Peter Collingbourne

Authored Publications
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    Souper: A Synthesizing Superoptimizer
    Raimondas Sasnauskas
    Yang Chen
    Jeroen Ketema
    Jubi Taneja
    John Regehr
    Preview abstract If we can automatically derive compiler optimizations, we might be able to sidestep some of the substantial engineering challenges involved in creating and maintaining a high-quality compiler. We developed Souper, a synthesizing superoptimizer, to see how far these ideas might be pushed in the context of LLVM. Along the way, we discovered that Souper's intermediate representation was sufficiently similar to the one in Microsoft Visual C++ that we applied Souper to that compiler as well. Shipping, or about-to-ship, versions of both compilers contain optimizations suggested by Souper but implemented by hand. Alternately, when Souper is used as a fully automated optimization pass it compiles a Clang compiler binary that is about 3 MB (4.4%) smaller than the one compiled by LLVM. View details
    Enforcing Forward-Edge Control-Flow Integrity in GCC & LLVM
    Tom Roeder
    Stephen Checkoway
    Úlfar Erlingsson
    Luis Lozano
    Geoff Pike
    Proceedings of the 23rd Usenix Security Symposium, USENIX, San Diego, CA(2014)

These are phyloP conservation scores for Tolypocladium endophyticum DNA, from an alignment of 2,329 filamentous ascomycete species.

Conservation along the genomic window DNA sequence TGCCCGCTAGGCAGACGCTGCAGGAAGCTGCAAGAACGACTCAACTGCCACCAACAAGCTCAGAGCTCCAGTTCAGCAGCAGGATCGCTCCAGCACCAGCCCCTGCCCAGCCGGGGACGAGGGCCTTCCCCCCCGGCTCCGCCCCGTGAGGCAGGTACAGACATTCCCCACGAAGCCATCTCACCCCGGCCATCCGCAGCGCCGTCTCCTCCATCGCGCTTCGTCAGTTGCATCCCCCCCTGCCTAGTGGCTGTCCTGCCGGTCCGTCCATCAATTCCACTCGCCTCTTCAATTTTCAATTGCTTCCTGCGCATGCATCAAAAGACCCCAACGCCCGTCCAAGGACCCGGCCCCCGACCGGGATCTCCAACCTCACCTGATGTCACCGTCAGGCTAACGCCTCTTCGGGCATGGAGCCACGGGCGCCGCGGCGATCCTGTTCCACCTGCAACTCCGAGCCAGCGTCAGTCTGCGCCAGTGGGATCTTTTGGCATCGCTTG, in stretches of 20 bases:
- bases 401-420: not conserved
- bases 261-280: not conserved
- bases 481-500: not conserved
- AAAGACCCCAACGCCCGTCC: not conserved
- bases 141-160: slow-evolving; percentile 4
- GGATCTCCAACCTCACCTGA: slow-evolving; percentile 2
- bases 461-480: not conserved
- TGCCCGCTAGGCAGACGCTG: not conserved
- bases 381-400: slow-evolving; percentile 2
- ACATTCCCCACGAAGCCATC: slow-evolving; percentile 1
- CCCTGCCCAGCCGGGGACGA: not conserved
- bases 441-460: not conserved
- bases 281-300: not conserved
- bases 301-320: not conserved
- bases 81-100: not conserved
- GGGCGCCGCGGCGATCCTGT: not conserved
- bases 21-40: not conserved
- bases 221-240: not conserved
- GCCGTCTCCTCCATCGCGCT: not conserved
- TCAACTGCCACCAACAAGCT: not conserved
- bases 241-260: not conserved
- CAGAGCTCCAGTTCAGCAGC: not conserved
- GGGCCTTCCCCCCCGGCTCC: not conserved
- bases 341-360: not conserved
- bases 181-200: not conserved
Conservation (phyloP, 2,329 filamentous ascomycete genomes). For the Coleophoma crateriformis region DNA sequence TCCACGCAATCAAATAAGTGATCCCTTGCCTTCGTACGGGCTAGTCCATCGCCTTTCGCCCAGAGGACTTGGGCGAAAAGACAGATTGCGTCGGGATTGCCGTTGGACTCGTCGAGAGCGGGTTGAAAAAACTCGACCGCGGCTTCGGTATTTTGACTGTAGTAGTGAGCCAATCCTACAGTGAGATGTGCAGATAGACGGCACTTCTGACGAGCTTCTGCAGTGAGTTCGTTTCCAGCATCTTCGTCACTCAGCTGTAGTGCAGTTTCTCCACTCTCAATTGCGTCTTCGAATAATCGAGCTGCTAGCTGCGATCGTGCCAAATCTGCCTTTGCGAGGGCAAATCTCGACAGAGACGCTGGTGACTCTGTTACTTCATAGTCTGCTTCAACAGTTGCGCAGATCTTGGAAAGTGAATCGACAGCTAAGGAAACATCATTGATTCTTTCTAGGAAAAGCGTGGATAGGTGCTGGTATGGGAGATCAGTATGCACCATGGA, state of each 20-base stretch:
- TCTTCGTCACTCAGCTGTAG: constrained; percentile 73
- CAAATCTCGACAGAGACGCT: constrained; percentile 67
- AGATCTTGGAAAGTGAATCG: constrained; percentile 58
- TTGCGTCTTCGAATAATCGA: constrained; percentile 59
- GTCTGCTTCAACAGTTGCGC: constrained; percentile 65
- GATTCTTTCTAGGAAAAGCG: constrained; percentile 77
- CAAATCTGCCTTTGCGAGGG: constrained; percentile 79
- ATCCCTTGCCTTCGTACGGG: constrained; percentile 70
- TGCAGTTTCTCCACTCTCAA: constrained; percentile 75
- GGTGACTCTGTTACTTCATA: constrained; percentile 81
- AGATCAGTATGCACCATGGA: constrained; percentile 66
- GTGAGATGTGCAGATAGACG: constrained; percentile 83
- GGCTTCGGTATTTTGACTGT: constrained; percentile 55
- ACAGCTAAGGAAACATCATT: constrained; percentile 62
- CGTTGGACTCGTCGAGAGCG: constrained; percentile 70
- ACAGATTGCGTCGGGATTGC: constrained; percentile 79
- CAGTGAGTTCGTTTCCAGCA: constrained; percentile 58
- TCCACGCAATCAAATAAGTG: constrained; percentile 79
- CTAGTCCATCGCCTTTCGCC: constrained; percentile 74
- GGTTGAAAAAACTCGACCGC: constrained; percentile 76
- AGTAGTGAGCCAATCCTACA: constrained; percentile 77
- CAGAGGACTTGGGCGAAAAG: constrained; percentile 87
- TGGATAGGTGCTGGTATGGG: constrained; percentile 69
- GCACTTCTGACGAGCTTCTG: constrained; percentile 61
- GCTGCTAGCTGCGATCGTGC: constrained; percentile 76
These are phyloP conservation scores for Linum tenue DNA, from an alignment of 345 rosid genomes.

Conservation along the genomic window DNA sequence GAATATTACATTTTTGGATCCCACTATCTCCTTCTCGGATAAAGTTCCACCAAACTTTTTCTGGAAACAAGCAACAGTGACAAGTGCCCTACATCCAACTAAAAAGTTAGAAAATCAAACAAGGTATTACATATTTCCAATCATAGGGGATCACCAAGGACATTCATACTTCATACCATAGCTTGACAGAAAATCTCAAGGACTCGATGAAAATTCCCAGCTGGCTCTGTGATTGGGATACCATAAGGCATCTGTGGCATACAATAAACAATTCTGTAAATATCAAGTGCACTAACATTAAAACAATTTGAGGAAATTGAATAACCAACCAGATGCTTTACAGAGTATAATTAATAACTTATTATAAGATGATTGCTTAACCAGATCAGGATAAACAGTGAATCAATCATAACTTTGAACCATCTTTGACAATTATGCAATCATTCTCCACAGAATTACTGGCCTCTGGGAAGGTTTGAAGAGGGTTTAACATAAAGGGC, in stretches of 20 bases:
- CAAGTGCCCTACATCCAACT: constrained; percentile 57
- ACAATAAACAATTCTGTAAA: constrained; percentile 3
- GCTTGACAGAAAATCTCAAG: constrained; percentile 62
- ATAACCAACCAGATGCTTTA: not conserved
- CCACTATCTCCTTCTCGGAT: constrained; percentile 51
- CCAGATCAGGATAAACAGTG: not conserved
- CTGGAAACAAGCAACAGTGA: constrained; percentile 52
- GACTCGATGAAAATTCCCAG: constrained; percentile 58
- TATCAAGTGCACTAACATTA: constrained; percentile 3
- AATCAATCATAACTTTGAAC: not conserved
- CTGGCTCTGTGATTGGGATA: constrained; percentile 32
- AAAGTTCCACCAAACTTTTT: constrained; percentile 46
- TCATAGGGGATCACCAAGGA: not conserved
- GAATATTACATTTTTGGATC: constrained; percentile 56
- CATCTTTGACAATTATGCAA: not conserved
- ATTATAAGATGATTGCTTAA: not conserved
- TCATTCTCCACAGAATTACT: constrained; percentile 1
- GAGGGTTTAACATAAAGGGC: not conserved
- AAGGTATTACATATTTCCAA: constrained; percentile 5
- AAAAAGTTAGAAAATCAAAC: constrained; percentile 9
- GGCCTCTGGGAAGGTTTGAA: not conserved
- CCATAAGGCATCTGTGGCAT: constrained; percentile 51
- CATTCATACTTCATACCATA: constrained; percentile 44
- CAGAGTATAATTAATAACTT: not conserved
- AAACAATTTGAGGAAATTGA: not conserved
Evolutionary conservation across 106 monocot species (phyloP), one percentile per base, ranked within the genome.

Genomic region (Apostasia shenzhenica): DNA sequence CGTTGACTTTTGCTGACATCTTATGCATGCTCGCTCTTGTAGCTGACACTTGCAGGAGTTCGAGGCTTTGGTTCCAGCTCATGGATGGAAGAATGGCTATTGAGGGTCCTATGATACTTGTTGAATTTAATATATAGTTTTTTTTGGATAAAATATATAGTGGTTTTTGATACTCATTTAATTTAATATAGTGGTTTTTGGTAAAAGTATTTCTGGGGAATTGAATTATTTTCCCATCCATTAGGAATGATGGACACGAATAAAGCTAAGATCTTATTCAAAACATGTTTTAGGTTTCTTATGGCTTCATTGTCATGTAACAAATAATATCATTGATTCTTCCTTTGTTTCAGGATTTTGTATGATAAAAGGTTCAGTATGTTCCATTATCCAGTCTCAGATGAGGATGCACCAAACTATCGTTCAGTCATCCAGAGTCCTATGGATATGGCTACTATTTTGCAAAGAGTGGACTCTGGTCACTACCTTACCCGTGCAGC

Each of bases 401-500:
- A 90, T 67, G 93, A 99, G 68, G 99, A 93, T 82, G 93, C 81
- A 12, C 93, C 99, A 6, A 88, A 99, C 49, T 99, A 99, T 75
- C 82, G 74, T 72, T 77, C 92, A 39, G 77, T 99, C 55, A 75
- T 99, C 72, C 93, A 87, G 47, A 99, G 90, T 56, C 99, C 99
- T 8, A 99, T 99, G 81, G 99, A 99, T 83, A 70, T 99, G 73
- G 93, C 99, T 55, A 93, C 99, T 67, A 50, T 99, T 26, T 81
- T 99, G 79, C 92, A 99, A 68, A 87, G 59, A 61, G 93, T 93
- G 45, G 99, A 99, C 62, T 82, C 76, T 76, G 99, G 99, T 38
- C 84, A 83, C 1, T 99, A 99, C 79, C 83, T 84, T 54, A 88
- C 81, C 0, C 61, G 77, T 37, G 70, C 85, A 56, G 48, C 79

Preview abstract Constraining dynamic control transfers is a common technique for mitigating software vulnerabilities. This defense has been widely and successfully used to protect return addresses and stack data; hence, current attacks instead typically corrupt vtable and function pointers to subvert a forward edge (an indirect jump or call) in the control-flow graph. Forward edges can be protected using Control-Flow Integrity (CFI) but, to date, CFI implementations have been research prototypes, based on impractical assumptions or ad hoc, heuristic techniques. To be widely adoptable, CFI mechanisms must be integrated into production compilers and be compatible with software-engineering aspects such as incremental compilation and dynamic libraries. This paper presents implementations of fine-grained, forward-edge CFI enforcement and analysis for GCC and LLVM that meet the above requirements. An analysis and evaluation of the security, performance, and resource consumption of these mechanisms applied to the SPEC CPU2006 benchmarks and common benchmarks for the Chromium web browser show the practicality of our approach: these fine-grained CFI mechanisms have significantly lower overhead than recent academic CFI prototypes. Implementing CFI in industrial compiler frameworks has also led to insights into design tradeoffs and practical challenges, such as dynamic loading. View details